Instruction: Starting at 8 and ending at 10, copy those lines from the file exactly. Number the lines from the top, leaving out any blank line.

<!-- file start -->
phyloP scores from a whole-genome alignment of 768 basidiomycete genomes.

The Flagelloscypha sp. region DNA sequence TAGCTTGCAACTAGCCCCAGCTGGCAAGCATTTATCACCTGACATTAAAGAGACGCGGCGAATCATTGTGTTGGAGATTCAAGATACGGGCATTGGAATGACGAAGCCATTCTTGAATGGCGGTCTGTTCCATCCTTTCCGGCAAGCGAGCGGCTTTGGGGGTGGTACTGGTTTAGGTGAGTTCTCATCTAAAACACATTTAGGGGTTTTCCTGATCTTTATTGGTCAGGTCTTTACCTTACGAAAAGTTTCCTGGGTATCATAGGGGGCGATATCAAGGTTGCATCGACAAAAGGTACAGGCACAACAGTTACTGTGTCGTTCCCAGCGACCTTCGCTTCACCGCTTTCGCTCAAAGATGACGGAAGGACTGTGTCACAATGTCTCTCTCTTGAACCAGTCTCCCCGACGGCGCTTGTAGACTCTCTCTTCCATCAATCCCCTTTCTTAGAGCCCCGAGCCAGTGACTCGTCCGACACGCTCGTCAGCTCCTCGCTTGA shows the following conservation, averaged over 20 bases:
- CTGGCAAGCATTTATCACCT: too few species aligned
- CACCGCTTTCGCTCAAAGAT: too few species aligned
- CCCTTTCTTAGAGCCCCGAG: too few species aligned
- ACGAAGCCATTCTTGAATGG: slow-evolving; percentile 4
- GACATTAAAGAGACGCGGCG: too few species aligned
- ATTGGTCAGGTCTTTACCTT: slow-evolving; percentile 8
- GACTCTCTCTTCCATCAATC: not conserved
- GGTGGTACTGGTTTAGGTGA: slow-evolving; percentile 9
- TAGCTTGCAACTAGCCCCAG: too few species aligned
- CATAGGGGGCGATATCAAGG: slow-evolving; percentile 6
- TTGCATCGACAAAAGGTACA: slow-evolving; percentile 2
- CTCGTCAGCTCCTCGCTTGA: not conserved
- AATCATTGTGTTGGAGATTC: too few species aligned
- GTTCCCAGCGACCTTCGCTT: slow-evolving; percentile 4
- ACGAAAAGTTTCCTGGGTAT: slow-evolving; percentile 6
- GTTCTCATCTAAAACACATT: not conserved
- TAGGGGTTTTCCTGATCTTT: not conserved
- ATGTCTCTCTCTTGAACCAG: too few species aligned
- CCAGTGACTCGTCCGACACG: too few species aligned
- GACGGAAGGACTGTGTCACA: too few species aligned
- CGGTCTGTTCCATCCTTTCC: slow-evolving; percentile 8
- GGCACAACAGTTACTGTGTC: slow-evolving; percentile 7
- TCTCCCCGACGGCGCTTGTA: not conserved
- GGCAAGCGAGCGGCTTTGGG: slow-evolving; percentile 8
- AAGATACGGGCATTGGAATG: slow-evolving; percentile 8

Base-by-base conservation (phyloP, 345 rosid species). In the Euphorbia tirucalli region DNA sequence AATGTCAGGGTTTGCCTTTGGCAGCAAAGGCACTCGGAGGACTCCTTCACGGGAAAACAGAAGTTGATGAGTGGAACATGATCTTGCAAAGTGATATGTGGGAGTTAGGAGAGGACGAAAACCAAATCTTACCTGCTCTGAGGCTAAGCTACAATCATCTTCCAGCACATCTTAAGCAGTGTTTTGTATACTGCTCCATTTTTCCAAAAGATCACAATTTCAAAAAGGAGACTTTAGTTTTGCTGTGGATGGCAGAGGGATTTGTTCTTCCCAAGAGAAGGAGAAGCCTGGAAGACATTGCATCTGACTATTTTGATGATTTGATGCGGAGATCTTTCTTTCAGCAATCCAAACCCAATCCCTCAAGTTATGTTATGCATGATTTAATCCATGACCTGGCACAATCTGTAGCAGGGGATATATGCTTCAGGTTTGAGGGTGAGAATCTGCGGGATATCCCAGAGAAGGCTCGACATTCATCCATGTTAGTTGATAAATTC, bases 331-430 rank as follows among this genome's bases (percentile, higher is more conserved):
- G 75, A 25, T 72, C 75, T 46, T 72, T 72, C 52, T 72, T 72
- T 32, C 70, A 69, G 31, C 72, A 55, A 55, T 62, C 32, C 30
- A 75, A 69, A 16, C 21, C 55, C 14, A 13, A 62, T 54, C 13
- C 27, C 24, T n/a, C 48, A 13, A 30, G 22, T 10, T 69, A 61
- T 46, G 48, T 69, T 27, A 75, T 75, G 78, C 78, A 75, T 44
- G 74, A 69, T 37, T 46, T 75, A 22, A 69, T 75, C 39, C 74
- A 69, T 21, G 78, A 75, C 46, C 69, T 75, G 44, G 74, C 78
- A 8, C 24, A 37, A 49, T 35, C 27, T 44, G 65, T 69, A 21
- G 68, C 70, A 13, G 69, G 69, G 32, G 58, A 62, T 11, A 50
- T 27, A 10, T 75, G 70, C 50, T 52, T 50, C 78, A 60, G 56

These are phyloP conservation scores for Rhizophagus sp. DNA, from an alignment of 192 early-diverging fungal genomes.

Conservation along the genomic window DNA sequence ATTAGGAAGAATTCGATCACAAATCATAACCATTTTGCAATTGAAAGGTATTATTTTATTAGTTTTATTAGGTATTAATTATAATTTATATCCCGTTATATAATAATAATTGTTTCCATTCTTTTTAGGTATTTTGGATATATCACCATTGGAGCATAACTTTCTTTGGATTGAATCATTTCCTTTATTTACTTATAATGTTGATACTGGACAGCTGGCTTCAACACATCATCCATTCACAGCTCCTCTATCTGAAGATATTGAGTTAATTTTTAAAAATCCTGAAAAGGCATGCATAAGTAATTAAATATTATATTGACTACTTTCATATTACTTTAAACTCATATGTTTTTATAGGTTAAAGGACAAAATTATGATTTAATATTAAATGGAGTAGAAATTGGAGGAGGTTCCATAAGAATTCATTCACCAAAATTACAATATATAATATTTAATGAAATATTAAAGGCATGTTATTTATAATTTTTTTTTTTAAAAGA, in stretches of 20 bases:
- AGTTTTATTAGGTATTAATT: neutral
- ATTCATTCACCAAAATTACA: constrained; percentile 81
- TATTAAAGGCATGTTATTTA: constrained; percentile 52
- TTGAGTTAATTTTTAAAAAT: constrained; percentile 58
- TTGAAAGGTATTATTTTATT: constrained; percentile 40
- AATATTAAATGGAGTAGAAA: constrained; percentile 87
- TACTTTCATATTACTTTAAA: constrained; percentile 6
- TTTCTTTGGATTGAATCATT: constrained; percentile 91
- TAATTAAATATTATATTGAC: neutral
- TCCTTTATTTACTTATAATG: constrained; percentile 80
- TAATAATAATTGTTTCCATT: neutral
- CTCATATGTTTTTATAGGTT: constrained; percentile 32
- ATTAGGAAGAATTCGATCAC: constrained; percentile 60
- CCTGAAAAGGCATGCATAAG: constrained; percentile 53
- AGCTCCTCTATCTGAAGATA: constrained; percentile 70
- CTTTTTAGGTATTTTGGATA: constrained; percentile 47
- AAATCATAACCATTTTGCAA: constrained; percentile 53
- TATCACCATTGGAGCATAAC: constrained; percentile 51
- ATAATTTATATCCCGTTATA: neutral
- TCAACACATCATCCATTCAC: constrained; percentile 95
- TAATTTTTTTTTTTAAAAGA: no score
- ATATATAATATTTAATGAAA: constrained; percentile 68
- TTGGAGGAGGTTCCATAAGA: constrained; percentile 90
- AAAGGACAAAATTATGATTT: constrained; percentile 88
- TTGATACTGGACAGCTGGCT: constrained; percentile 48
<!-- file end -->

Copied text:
- ATTGGTCAGGTCTTTACCTT: slow-evolving; percentile 8
- GACTCTCTCTTCCATCAATC: not conserved
- GGTGGTACTGGTTTAGGTGA: slow-evolving; percentile 9